Thursday, June 3, 2010

What women want

Last night saw a number of John Huston movies on TCM; tonight sees two movies starring his father, Walter. The first of these is the interesting pre-Code Ann Vickers at 9:30 PM ET.

Irene Dunne gets top billing in the title role. At the beginning of the movie, she's a social worker dealing with veterans returning from World War I. One of these veterans, Bruce Cabot, tries to woo her, but at first she refuses, wanting to maintain her career. He's a cad, though, and eventually convinces her to have sex with him, since she winds up pregnant and he runs off leaving her more or less alone to raise the coming baby.

Unfortunately, the baby is still-born, although that allows Miss Vickers the opportunity to keep working, going inside a women's prison to observe conditions and write an award-winning book describing the scandalous way the women prisoners are treated. This gains her influence and eventually she gets put in charge of a women's prison of her own, where presumably more progressive conditions will be afforded the prisoners.

This rise in status also brings her to the attention of Judge Barney Dolphin (Walter Huston). He falls in love with her, but also knows he can never really have her. The problem is, he's trapped in a loveless marriage with a woman who won't grant him a divorce, instead traveling around Europe. At least the wife's being away gives the good judge the chance to have his dalliances on the side.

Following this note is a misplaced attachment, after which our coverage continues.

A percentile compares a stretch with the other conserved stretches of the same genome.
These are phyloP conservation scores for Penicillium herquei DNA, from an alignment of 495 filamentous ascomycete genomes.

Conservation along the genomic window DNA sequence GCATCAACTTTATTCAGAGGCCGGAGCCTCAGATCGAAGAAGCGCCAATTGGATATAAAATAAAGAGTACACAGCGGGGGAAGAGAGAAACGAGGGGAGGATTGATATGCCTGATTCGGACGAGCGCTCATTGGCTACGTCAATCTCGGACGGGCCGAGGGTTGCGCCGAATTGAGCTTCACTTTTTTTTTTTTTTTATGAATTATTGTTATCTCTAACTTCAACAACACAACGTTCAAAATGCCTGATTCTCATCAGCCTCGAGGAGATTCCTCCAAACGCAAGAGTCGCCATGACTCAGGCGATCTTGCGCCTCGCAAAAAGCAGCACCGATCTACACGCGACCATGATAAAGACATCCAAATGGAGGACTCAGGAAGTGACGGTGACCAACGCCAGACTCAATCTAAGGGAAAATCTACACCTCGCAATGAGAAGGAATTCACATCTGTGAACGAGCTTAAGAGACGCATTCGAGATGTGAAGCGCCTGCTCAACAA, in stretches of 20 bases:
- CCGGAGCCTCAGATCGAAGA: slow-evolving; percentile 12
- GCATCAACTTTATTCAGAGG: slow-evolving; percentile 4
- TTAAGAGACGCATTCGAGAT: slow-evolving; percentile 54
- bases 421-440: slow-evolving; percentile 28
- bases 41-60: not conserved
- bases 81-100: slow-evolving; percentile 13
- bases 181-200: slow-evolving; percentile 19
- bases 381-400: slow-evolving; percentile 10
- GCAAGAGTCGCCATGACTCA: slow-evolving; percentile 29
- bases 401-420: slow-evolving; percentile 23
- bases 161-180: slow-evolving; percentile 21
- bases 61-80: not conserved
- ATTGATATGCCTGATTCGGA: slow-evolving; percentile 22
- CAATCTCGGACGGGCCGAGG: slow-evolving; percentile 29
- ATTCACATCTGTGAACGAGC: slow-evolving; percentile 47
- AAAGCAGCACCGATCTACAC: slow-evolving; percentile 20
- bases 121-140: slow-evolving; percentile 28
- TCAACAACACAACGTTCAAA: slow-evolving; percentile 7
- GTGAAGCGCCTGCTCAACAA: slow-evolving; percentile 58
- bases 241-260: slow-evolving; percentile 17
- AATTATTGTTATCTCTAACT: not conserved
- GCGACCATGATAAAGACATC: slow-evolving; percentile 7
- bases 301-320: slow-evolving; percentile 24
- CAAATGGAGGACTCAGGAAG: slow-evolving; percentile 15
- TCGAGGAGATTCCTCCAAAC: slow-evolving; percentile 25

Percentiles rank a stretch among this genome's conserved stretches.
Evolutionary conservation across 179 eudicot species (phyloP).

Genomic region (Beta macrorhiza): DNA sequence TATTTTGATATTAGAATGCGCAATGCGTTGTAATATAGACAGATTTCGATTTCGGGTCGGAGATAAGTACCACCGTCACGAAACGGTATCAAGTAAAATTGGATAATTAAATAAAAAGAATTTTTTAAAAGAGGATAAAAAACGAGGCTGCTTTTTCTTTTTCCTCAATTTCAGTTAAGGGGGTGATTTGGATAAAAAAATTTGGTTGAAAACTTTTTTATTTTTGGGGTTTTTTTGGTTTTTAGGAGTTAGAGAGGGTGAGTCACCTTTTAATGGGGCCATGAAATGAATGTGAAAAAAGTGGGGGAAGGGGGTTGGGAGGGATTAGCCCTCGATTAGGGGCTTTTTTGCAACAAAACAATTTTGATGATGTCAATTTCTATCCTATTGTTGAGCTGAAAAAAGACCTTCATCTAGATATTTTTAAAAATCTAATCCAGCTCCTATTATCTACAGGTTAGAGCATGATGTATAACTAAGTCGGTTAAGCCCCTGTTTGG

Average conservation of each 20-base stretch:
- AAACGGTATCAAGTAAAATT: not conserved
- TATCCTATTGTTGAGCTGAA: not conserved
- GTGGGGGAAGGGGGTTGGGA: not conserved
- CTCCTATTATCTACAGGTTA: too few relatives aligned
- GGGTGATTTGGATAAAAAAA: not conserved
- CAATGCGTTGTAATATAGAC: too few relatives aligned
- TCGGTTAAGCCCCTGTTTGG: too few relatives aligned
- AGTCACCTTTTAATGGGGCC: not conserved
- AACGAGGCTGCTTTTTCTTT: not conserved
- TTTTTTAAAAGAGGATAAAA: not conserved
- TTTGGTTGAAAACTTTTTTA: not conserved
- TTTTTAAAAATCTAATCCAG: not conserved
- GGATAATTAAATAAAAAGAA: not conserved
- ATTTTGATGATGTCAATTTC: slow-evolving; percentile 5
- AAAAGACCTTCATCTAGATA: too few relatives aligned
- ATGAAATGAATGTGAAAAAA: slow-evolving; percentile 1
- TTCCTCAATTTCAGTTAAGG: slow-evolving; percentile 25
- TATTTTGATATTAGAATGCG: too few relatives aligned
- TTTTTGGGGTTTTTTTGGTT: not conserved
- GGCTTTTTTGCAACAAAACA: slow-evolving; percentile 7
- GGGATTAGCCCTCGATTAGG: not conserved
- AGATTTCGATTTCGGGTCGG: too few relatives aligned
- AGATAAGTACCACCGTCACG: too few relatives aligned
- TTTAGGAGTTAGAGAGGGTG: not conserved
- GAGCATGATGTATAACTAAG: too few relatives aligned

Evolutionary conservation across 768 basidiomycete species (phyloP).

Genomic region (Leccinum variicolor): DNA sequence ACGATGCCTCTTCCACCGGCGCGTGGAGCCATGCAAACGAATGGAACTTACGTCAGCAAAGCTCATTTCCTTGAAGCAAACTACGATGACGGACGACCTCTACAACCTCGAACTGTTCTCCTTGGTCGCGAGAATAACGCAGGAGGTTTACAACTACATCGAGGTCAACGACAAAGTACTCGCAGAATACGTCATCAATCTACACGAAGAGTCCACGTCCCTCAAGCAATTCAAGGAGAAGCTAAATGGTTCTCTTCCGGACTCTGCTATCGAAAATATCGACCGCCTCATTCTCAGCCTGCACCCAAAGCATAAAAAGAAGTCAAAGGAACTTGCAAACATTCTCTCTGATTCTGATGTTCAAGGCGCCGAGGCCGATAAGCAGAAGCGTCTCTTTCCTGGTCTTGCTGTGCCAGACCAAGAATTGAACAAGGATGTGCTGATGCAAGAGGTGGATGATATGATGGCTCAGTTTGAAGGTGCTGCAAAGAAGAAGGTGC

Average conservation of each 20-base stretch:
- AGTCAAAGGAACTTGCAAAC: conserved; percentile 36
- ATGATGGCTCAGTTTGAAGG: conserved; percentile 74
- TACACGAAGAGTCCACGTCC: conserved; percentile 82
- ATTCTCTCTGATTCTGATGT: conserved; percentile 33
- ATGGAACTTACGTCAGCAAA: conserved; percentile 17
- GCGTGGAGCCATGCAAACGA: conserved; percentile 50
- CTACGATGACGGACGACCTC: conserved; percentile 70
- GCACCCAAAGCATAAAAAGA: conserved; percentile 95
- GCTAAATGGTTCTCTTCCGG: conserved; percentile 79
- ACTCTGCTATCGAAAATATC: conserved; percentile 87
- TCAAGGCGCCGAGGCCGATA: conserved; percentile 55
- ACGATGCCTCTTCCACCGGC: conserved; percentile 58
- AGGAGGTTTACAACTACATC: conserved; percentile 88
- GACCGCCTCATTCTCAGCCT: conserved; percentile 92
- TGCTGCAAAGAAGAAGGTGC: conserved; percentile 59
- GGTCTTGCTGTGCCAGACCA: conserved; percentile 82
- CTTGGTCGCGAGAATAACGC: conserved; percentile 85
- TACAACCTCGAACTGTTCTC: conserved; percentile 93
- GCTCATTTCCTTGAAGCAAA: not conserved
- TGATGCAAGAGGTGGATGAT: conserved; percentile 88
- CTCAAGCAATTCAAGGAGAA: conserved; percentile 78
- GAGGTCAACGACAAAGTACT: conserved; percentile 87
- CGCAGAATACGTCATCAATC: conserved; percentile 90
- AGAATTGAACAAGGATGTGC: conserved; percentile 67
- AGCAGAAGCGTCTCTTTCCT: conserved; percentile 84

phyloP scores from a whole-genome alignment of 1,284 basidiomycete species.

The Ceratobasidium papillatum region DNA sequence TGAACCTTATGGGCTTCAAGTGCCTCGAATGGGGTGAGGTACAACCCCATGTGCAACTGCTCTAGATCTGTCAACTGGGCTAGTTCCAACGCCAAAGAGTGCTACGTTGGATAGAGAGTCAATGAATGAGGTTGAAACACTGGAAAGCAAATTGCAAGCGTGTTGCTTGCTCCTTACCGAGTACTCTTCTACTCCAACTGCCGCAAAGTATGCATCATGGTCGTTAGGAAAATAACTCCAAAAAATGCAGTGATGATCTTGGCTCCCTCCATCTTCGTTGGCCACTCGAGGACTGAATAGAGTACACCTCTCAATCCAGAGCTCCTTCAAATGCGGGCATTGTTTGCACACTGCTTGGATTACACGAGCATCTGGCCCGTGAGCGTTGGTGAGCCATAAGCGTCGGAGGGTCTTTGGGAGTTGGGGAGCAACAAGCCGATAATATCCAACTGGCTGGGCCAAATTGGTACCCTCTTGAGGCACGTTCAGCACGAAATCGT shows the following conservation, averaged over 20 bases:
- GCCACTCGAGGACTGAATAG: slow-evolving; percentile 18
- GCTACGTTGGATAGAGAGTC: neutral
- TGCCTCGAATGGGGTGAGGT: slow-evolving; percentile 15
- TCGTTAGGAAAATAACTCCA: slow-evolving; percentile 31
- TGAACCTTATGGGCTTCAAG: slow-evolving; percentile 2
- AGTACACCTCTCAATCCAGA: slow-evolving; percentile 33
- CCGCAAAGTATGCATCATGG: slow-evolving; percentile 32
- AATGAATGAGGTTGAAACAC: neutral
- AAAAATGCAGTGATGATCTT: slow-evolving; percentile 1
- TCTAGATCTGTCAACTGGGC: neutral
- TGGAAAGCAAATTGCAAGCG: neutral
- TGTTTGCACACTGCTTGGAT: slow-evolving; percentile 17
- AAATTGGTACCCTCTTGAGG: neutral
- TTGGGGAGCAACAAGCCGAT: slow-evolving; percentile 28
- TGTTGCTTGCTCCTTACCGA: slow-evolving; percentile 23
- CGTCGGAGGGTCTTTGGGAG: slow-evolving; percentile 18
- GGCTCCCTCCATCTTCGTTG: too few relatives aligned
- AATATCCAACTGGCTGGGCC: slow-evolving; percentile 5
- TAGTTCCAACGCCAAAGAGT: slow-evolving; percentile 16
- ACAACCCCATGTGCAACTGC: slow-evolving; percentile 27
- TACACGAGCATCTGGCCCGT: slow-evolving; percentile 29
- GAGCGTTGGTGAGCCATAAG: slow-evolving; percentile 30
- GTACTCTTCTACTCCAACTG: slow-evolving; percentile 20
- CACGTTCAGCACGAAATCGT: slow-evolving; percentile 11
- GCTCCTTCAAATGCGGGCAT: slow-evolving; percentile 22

Then again, the good judge isn't a good judge, but a corrupt bastard. Eventually he gets arrested for the corruption, but not before having knocked up Ann Vickers. He goes off to prison, and she works lesser jobs waiting for him to get out of jail....

It's fascinating stuff, based on a novel by Sinclair Lewis. Ann Vickers is supposed to be a strong powerful woman -- after all, she's able to write a scathing book about women's prisons. But every time she meets a bad boy she gets weak in the knees. (On the other hand, the one good man in the movie, lawyer Conrad Nagel, leaves her completely cold.) That having been said, what Vickers does isn't portrayed as particularly immoral, at least, nowhere near the way it would be portrayed in movies released once the enforcement of the Production Code became strict. Further, there's some relatively lurid (at least for 1933 standards) stuff here, in the form of the treatment Vickers witnesses in the women's prison, and how her face is superimposed over those images with a hardened expression. Also in the cast is Edna May Oliver as Vickers' mentor, a role that becomes distinctly too small after Vickers' first baby is stillborn.

Ann Vickers veers from one part of the plot to the next so quickly that it sometimes feels disjointed, which is certainly a drawback. All the same, it's still quite an interesting movie. Sadly, it's never been released to DVD.

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